I loved Anderson Cooper's viral intro of his coverage of the massacre. Neither a picture, nor the name of the culprit was mentioned; it was strictly the heartwrenching stories of the victims.

  3. George Simpson from George H. Simpson Communications, June 15, 2016 at 10:29 a.m.

    Interesting idea, but how does it square witrh "the public's right to know?" (another vague concept in journalism). Even if the AP and NYT said the shooter was a "20-something male from FLA," you know Gawker or the Daily Mail would lay it all out there.

  4. Joe Mandese from MediaPost, June 15, 2016 at 10:32 a.m.

    @Anthony Livshen: That's what I'm talking about. Good job, CNN!

  5. Tanya Gazdik from MediaPost, June 15, 2016 at 12:41 p.m.

    Great piece, Joe. And yes, Anderson Cooper got this one *very* right in his approach. 

  6. John Motavalli from Freelance, June 15, 2016 at 2:06 p.m.

    Joe, when Sandy Hook happened, I lived a mile from it. I could write an essay--and probably should--on what a media circus is was. It was the first time I'd lived inside that kind of intense media focus. There were 20 international media satellite trucks parked in the tiny Sandy Hook center, with wires snaking all over the street. After a few days, the Sandy Hook diner opted to ban media people, because they were rude, obnoxious and out of place. Someone started putting up NO MEDIA signs all over town. It was't me!) And after about two weeks, I had enough. I went up to a CNN anchor--I won't reveal her name--and told her off. Basically, I said you people should leave, there wasn't a story here anymore. And she spouted the most inane comment I've ever heard out of the mouth of a news person. "Our coverage has created enormous sympathy all over the world!" she exclaimed. "Why, I got a condolence telegram from Iran's Mahmoud Ahmedinejad just today." To equate the crocodile tears of that anti-American imbecile with genuine concern shows how out of touch these people are. Because of the intense media coverage, looky-loos from all over the NYC area were arriving two weeks after the event, hoping to catch a glimpse of the school or a bloodstain or anything. They started leaving flowers and teddy bears and junk all over the middle of town. It rained, it all turned into a congealed mess. I didn't recognize my town anymore. Did they contribute one iota to understanding of a horrible event? NO.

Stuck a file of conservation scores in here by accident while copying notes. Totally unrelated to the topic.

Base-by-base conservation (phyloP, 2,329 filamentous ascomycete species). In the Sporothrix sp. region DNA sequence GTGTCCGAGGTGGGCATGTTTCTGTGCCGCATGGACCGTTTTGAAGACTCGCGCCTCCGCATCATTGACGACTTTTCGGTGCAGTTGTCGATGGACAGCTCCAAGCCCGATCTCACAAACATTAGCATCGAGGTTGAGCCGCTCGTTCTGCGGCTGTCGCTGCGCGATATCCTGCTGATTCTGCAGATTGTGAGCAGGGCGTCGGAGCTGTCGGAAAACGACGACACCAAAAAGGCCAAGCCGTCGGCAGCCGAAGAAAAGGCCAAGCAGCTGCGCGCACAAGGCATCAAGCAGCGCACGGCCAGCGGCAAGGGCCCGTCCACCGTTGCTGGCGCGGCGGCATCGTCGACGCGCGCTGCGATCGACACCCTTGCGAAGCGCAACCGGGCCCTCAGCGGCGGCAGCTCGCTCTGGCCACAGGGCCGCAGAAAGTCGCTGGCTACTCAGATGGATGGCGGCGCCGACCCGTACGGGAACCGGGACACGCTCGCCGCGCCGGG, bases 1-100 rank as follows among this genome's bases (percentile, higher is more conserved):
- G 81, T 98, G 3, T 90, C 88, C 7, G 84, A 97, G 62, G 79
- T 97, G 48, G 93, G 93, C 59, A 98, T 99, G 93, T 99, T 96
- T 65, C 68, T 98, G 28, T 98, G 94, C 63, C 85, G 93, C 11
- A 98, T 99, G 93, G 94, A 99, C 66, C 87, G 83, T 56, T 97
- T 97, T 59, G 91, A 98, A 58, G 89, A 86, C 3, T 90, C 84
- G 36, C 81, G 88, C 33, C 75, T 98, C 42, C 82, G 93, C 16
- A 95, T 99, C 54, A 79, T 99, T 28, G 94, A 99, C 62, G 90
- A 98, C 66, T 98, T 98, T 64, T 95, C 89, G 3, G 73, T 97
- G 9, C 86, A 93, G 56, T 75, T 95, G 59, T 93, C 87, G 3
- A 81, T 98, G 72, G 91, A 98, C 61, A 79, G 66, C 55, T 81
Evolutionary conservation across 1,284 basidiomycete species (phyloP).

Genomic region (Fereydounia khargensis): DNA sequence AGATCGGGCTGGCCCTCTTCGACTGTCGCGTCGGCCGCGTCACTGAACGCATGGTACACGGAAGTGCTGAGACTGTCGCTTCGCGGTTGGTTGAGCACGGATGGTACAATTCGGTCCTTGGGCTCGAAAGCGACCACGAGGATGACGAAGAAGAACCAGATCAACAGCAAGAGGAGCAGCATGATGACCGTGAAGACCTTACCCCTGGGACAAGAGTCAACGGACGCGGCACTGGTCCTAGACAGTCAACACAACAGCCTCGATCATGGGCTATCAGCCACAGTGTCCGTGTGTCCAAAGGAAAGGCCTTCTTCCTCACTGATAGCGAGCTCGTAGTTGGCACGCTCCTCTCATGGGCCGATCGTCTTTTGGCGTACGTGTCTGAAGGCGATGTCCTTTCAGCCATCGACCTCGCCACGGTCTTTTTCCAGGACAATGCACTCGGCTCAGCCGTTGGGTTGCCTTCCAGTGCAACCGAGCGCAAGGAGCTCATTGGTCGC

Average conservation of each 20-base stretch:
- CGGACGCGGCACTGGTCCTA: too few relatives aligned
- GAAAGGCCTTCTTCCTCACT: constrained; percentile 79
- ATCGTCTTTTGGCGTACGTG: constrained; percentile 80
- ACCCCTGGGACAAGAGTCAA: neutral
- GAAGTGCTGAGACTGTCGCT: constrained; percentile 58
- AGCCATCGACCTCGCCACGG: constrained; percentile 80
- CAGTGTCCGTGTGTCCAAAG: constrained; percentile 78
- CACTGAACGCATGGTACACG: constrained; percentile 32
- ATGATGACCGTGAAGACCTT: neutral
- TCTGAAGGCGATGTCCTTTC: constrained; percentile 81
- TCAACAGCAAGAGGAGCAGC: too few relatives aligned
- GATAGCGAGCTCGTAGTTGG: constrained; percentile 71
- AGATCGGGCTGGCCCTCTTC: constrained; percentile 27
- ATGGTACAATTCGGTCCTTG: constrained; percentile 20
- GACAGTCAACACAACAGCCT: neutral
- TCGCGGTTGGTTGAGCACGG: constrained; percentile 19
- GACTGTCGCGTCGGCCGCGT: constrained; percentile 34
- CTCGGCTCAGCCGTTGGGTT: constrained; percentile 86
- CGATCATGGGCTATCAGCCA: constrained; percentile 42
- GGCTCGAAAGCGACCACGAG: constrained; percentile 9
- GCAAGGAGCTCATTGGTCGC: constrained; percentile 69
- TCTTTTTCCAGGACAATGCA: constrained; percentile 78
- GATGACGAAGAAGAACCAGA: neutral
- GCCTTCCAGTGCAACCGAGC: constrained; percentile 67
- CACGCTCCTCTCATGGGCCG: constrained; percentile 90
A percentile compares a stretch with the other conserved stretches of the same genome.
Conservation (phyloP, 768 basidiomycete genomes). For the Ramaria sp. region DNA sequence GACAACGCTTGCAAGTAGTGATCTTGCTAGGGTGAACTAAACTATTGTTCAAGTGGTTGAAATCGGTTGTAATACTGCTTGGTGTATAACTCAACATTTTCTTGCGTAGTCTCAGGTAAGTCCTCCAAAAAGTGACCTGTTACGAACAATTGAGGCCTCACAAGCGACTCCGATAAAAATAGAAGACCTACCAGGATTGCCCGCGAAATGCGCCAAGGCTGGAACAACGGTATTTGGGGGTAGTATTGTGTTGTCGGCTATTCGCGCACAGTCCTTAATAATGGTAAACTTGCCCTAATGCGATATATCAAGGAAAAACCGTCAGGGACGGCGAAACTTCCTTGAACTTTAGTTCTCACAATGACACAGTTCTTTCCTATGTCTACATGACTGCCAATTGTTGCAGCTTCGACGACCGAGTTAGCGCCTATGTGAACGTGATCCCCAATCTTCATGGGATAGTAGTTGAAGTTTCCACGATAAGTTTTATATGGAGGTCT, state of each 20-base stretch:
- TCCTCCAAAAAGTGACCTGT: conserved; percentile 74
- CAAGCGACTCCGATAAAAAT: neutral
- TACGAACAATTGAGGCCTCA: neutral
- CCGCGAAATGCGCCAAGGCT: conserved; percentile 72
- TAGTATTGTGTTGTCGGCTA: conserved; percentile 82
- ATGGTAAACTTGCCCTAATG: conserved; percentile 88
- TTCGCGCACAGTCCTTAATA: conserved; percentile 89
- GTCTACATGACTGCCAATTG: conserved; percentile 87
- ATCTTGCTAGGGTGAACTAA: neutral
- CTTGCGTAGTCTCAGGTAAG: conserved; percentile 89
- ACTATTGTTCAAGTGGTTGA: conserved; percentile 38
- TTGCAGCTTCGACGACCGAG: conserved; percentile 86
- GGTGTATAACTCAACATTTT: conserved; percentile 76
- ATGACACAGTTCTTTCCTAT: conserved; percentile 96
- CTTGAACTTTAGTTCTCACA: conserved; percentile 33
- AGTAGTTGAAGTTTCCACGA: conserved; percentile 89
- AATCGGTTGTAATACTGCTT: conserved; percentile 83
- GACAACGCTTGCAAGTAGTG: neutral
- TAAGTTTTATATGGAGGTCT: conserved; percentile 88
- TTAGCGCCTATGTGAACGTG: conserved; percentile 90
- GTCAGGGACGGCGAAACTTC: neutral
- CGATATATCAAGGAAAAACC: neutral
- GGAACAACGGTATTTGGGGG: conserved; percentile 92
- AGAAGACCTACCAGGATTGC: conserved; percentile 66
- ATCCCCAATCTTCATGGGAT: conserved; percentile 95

7. Ken Kurtz from creative license, June 15, 2016 at 4:15 p.m.

    "In the case of 9/11, I think media was a huge factor -- before, during and after. Before 9/11, I can’t help feeling that part of what has radicalized Islamic fundamentalists is the way media have disrupted their belief systems, and brought a dissident culture into their living rooms, desktops -- and, nowadays, the palm of their hands."

    Really? Media causes radicalization?

    We would do well to understand that it is a fine line indeed between a radicalized Muslim, and a non-radicalized Muslim. Simply put, all billion Muslims worship the "prophet" Mohammad (a man that came 600 years after Jesus, performed no miracles, murdered infidel non-believers himself, and took among his many wives a 10 year old girl). He also wrote the Koran that all BILLION Muslims bow down to as their "holy" book, and which calls for the massacre of infidel non-believers as a legitimate, Islamic form of conflict resolution.